...the idea of collective ownership of the earth is, really, a myth, a dish of romantic political nonsense. And like almost all romantic myths when they are politicized, the results of taking it seriously are inevitably evil. Some general story of the Lockean stripe is all there is, because it is all there can be. Individual people pick fruit from individual trees, dig up particular patches of soil, kill particular deer, grow particular pigs, and the rest of it – up to and including inventing the digital computer and putting on productions of Wagner’s Ring of the Nibelungs. That is how mankind is fed, and clothed, and entertained, because there is no other way. To "collectivize" agriculture is not, because it cannot be, to cause the plants to grow in some other way; it is, instead, to force people to work differently: to work under the direction of others who need pay no attention to the worker’s interests, and to disconnect those workers from the incentives and disincentives that have always impelled people to work. It is not surprising that it does not work very well, but it is important to appreciate what it is and that it cannot be what it appears to pretend to be.
But in this post, I want to briefly consider another side of the issue, which some libertarians seem to overlook in their antipathy towards collectivist environmentalist propaganda. Just as we need freedom in order to plan and lead our separate lives, and just as this freedom is essential to our wellbeing so that taking it away for the sake of the natural world would be a worrisome proposition, so too do we depend on the natural world to make our lives rich and worthwhile. If the freedom to use resources is essential for our effective liberty, it's because resources are such critical elements in the production of our material lives.
David Schmidtz writes, in his essay "On the Institution of Property":
Original appropriation diminishes the stock of what can be originally appropriated, at least in the case of land, but that is not the same thing as diminishing the stock of what can be owned. On the contrary, in taking control of resources and thereby removing those particular resources from the stock of goods that can be acquired by original appropriation, people typically generate massive increases in the stock of goods that can be acquired by trade. The lesson is that appropriation typically is not a zero-sum game. It normally is a positive sum game. As Locke himself stressed, it creates the possibility of mutual benefit on a massive scale. It creates the possibility of society as a cooperative venture.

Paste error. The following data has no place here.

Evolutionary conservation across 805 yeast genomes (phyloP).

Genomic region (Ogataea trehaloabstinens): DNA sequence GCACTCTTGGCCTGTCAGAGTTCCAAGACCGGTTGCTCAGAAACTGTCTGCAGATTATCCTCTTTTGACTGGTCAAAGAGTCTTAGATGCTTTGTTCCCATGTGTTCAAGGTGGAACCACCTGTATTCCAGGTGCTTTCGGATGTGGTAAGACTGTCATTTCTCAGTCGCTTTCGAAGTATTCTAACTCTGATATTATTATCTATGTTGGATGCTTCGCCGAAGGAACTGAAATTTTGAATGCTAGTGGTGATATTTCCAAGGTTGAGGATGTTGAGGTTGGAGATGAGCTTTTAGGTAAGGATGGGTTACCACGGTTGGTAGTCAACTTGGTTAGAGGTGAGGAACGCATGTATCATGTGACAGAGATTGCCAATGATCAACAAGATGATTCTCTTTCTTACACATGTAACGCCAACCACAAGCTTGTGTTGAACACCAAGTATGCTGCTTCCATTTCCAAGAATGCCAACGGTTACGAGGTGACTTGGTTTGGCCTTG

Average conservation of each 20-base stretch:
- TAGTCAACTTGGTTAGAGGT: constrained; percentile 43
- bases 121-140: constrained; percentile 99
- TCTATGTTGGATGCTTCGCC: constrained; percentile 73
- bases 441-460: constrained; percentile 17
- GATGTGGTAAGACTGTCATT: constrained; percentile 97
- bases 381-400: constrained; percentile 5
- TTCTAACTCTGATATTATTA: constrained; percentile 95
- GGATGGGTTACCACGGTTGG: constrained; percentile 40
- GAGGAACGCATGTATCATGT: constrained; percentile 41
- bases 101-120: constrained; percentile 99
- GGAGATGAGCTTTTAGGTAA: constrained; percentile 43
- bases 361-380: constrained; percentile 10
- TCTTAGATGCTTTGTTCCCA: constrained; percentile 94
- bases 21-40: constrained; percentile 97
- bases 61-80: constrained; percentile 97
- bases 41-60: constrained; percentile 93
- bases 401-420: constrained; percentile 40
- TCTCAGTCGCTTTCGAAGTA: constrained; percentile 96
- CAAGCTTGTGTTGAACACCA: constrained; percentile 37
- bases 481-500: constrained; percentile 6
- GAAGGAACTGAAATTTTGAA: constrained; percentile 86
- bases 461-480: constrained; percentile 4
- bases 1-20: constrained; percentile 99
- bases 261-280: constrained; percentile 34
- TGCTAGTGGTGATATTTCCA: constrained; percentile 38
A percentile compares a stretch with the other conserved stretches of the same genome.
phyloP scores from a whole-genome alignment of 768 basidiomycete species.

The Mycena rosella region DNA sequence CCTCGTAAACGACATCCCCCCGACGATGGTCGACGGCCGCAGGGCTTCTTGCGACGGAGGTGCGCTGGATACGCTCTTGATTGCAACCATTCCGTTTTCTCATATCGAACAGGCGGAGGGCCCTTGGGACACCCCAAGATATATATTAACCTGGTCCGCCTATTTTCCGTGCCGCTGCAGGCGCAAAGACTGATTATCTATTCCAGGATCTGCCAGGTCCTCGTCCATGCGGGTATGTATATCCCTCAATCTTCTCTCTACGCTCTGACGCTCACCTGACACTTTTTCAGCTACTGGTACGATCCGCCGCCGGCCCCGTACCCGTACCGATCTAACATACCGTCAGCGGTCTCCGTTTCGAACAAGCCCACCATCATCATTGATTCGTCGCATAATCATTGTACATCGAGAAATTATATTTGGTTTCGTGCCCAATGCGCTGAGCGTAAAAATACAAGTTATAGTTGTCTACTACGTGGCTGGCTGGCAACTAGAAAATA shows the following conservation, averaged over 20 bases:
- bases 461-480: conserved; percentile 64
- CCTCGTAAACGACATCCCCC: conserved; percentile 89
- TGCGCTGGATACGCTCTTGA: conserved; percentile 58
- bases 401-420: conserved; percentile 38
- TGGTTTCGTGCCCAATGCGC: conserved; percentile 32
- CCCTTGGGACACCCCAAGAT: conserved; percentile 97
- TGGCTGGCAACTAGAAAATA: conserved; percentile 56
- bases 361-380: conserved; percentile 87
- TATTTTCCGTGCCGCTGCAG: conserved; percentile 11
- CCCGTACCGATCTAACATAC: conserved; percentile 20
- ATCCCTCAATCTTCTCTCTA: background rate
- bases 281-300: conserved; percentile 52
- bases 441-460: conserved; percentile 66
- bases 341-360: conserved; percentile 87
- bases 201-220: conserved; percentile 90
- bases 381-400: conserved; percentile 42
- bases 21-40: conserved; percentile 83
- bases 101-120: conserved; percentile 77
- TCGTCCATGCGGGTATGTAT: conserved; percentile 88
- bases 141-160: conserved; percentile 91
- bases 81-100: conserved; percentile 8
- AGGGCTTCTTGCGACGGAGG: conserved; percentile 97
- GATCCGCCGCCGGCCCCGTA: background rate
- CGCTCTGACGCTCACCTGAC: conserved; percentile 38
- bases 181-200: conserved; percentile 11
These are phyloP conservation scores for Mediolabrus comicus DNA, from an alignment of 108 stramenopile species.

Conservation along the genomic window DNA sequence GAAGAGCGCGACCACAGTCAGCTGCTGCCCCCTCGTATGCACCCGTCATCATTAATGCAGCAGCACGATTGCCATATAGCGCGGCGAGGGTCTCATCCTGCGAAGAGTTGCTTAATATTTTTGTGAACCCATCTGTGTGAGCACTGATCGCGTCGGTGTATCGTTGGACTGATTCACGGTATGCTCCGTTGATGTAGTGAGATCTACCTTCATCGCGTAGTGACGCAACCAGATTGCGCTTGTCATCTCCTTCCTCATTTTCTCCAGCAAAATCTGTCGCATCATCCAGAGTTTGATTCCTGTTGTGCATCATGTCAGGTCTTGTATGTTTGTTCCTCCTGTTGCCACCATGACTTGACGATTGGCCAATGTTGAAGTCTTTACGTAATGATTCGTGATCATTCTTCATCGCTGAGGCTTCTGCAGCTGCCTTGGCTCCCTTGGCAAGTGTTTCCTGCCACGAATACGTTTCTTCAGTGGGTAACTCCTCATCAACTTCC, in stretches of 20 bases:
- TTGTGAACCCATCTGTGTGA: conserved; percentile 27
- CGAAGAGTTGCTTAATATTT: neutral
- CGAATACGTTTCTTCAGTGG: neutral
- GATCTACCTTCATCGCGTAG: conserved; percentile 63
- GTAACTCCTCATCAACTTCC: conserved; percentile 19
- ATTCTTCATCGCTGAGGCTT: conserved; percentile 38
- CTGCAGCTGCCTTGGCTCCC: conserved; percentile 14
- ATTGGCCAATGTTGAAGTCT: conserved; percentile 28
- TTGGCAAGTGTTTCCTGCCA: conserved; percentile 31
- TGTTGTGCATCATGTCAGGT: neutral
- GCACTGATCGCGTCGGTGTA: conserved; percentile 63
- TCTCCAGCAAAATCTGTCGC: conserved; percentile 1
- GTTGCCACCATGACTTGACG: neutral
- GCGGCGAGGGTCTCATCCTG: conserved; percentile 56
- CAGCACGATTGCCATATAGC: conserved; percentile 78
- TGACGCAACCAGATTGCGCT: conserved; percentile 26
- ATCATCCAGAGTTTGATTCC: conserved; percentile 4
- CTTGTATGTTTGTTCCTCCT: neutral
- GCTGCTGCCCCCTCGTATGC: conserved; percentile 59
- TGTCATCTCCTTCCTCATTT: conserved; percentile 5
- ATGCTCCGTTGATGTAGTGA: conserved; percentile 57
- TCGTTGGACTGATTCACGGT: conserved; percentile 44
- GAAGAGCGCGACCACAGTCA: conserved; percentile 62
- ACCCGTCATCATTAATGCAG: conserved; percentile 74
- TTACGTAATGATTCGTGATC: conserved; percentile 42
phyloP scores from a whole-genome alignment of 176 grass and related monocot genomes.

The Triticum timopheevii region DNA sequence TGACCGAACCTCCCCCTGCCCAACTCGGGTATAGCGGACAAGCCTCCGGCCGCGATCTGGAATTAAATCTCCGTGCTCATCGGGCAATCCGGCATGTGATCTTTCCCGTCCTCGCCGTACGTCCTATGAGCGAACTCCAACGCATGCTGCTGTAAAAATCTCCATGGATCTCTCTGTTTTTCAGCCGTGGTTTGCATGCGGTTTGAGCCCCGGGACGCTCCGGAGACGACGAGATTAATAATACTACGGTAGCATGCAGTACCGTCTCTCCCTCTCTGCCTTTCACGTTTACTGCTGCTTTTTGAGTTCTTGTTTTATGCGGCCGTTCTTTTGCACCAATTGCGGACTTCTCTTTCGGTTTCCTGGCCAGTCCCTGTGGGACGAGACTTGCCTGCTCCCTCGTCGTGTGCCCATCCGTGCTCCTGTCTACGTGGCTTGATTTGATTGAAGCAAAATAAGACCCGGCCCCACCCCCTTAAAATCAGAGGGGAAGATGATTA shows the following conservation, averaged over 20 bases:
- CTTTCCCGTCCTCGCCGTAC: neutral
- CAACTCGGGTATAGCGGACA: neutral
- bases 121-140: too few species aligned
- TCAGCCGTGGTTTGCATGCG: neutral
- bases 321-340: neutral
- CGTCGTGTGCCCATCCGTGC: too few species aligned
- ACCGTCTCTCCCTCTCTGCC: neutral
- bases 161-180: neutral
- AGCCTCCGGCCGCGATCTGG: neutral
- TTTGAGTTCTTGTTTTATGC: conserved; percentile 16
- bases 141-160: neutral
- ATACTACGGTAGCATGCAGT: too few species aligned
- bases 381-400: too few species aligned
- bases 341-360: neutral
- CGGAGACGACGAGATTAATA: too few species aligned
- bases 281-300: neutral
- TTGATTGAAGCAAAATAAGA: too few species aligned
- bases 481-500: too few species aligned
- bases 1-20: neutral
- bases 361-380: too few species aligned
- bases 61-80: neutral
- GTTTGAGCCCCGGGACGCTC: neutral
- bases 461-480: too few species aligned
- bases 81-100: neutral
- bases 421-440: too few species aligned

And Dr. Schmidtz is absolutely right. But so too can we waste resources unnecessarily, and this impoverishes us all. The view that celebrates humanity's capacity to transform the natural environment in awe-inspiringly productive ways must be understood against the backdrop of an appreciation for the role that the environment plays in all of our lives. And it's that backdrop that seems to be missing from so many libertarians' worldviews. (Of course, I don't mean that Dr. Schmidtz is guilty of this, for obvious reasons.)
Another troubling phenomenon that I've observed is a seeming lack of appreciation from libertarians for the value of the natural environment itself as a beautiful and enriching thing in itself. This vulgar-Randian "I would give the greatest sunset in the world for one sight of New York's skyline"-times-one hundred attitude is embodied in George Reisman's (I think incorrect) intepretation of Menger in his essay, "Environmentalism in the Light of Menger and Mises":
The goods-character of natural resources, according to Menger, is created by man, when he discovers the properties they possess that render them capable of satisfying human needs and when he gains command over them sufficient to direct them to the satisfaction of human needs.
...what nature has provided is matter and energy--matter in the form of all the chemical elements both known and as yet unknown, and energy, in all its various forms. I call this contribution of nature "the natural resources provided by nature.
Consider this in light of a different view from Aldo Leopold:
Only those able to see the pageant of evolution can be expected to value its theater, the wilderness, or its outstanding achievement, the grizzly. But if education really educates, there will, in time, be more and more citizens who understand that relics of the old West add meaning and value to the new. Youth yet unborn will pole up the Missouri with Lewis and Clark, or climb the Sierras with James Capen Adams, and each generation in turn will ask: Where is the big white bear? It will be a sorry answer to say he went under while conservationists weren't looking.
This, I think, is absolutely right. Our natural world is not just matter and energy; it is a beautiful and astonishing treasure that we must treat with the care that it deserves. And if libertarians forget this, then it's everyone's loss. So on this Earth Day, let's forget for a moment about the vulgar collectivism that so often comes from the environmentalist movement, and instead take the day to look around and appreciate the incredible gift that has been our birthright: the Earth and its natural environment, in all of its diversity and elegance. We can be libertarians and environmentalists at the same time -- and to be honest, I think we should be.